Rainbasera Campsite near Supin River - Bali Pass Trek

I know its quite late to jot down this blog because I did this (Bali Pass Trek) trek back in 2016 when I used to be an amateur trekker. This was my 3rd trek and one of the toughest till now. The experience was so amazing that I could still relive the moments from the trek and that is why I am writing this blog.

About Bali Pass Trek

Bali Pass is a high altitude mountain pass which links Har Ki Dun valley to Yamunotri valley. Situated at a height of 4950 meters, it offers one of the best views of Swargarohini and Banderpuch massifs.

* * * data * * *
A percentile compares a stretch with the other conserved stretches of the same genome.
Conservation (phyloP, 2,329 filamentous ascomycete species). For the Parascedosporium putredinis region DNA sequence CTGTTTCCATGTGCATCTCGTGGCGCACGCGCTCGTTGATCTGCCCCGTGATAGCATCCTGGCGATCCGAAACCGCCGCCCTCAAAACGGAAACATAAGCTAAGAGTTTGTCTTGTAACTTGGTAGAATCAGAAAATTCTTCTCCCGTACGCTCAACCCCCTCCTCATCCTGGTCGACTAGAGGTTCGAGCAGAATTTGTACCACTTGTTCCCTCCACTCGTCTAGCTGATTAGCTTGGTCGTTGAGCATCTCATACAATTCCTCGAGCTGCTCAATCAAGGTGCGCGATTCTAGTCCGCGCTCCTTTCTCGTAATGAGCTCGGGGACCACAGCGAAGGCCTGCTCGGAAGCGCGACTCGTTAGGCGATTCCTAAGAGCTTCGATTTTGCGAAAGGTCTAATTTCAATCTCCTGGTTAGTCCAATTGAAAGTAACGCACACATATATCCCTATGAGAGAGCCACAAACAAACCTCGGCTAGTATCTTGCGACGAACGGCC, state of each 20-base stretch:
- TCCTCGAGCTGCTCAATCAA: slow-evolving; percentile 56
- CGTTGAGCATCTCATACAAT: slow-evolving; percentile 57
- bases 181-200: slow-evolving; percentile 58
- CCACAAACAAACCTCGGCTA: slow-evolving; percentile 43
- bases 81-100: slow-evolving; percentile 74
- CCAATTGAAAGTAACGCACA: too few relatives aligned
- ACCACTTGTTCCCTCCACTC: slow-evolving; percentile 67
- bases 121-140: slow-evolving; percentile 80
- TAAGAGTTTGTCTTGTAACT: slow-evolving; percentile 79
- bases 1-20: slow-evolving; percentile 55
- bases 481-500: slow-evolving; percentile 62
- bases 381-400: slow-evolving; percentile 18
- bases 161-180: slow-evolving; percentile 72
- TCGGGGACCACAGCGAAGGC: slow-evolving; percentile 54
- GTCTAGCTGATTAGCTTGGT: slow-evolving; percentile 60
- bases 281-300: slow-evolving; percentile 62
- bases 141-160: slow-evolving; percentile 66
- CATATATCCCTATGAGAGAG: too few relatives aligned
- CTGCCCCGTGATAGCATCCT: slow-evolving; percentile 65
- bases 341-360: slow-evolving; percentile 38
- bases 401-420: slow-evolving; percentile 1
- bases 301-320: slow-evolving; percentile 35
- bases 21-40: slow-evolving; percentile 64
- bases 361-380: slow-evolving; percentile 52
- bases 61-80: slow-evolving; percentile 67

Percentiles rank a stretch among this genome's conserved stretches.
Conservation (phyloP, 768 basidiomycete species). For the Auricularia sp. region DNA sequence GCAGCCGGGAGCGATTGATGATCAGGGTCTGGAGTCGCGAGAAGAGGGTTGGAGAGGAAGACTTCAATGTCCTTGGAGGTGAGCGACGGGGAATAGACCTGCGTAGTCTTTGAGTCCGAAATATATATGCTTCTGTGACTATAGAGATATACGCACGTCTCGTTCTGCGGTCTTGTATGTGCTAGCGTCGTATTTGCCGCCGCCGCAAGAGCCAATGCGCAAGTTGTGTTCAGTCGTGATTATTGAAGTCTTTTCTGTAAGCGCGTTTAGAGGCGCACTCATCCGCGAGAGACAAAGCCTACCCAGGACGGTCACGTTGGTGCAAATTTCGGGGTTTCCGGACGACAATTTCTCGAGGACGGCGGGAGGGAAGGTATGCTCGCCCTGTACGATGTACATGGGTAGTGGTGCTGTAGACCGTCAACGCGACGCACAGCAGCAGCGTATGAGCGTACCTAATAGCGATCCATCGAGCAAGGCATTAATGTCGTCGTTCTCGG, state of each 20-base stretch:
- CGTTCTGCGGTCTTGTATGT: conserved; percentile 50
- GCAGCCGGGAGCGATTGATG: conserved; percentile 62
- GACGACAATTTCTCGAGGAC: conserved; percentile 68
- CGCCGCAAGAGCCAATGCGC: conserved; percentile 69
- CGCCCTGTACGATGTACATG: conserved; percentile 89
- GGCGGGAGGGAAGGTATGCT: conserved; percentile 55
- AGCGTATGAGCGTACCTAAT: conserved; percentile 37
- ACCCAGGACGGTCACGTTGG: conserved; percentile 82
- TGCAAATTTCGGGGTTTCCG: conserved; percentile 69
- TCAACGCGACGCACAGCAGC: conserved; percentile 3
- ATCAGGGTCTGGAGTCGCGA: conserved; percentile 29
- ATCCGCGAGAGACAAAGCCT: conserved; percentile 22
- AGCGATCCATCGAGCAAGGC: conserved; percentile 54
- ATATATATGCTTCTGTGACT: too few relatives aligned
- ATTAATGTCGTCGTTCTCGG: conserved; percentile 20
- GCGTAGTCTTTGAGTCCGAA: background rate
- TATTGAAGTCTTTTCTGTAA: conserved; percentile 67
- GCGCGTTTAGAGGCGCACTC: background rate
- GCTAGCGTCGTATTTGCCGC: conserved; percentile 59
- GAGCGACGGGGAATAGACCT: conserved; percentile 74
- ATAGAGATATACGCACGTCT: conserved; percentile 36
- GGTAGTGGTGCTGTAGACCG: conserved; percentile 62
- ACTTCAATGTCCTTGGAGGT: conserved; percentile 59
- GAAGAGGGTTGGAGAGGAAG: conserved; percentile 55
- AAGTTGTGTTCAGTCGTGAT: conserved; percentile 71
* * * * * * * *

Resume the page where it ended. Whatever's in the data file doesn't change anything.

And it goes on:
Preparation before the trek-

I was very excited to do this trek as this was my first challenging trek and the altitude was also pretty high around 16,200 feet. Despite giving a much worse performance on the previous two treks (Nag Tibba & Triund), I still nodded yes to do this trek just because of excitement. I was quite sceptical about my decision of joining the trek but I tried not to get distracted and maintained my confidence level by concentrating on the trek.

After the confirmation of my trek, I searched a lot about it, read several blogs, checked out photos and tried as much as possible to educate myself about the trek.

And finally, the day arrived on which I had to pack my things and leave for the trek. I was super excited and all set to leave Delhi and enter the mountains. Boarded the overnight bus from Delhi to Dehradun.

Day 1: Dehradun to Sankri – Drive